Needless to say, it’s hard to just hang onto what we’ve established. There’s a lot of “Do this or else…” in the house. I’m mindful that whatever I threaten I must be able to carry through. So if it’s “or else we’re not going out“, then we really aren’t going to go out. If it’s “or else I’m going to throw/give the toy that you won’t clean up away“, then I really do it. Sometimes I’ll put the toy away for a couple weeks before quietly slipping it back into her toy box. Always trying to find the motivator. Sometimes it’s a toy or activity. Sometimes is me. “Finish your dinner or Mommy isn’t going to sit with you anymore, it’s dish washing time.”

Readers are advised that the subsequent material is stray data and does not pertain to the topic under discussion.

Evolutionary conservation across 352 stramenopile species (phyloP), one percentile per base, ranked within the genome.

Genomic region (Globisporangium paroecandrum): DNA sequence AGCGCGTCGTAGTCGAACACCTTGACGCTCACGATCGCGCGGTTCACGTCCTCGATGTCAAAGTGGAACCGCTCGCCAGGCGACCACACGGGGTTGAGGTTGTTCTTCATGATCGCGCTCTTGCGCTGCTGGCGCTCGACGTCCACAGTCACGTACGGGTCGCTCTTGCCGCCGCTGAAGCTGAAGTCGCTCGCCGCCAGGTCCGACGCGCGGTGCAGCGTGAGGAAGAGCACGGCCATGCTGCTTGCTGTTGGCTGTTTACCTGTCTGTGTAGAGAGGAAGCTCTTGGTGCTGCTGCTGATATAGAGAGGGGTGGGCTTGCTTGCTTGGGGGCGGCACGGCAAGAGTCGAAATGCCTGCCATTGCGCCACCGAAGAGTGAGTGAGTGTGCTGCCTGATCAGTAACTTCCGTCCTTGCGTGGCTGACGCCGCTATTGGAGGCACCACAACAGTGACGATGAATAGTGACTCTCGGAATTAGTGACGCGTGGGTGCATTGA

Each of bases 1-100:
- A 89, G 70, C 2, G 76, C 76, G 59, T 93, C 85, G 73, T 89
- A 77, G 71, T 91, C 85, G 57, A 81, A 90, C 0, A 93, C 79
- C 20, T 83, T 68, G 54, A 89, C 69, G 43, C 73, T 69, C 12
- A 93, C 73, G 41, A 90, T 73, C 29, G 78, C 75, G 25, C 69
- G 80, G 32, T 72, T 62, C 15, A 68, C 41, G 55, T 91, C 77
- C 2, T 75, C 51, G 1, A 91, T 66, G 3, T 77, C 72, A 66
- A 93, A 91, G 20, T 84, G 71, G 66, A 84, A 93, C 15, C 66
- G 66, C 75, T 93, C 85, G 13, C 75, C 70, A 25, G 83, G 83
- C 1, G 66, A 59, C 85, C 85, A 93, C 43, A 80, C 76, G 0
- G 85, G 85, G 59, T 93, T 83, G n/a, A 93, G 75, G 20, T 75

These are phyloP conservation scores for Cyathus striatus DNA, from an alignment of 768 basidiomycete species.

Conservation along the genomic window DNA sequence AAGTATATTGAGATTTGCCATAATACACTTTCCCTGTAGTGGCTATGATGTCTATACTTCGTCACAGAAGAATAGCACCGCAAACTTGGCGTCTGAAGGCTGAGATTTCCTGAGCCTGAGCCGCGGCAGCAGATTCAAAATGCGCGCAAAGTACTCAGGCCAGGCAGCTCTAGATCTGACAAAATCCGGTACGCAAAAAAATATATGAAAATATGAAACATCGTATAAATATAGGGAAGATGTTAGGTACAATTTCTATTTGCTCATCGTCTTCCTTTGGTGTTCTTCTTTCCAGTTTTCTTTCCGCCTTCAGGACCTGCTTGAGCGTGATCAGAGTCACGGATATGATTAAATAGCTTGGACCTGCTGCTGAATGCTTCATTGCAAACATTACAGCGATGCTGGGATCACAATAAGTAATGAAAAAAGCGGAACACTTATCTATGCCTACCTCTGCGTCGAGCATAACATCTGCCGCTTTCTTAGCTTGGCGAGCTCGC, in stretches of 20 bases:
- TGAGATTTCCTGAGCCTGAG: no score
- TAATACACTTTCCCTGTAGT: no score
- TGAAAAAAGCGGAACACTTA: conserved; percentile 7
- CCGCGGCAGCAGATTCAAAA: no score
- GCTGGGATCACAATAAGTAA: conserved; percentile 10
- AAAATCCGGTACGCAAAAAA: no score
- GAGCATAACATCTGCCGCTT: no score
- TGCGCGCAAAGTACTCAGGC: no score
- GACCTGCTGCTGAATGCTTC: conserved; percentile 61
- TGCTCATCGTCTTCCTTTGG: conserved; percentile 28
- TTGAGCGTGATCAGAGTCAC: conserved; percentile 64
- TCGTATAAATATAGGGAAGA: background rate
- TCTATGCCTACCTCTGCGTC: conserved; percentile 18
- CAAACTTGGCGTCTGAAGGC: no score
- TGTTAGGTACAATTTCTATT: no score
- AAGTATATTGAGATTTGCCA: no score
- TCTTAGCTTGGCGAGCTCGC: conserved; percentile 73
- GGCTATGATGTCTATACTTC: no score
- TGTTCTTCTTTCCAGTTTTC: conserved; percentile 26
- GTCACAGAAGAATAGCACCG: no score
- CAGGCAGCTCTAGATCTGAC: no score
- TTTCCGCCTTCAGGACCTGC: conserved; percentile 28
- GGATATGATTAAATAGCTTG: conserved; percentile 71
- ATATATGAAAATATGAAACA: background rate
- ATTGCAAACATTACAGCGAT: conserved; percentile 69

With all the testing however, she’s also becoming more independent. “Nessness can do it!!” and shoves Mommy/Daddy out of the way. And she’s surprising us with what she can do! Flossing for example. She actually enjoys it! Hopefully that means no cavities in the future. She also likes to help Mommy/Daddy bring things up or downstairs. Particularly if it’s not her things. The extra pair of hands developing for help around the house is nice!! I need to cultivate this further while she thinks it’s fun. 😉

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Diaper free (almost)

22-26 months

Am a little late with this but yes, we are diaper free (almost) during the day!

It started when grandma bought some training underwear for her and she was so pleased to wear them. We told her, “Wow Nessness! When you’re a big girl and don’t need diapers, you can wear big girl underwear!”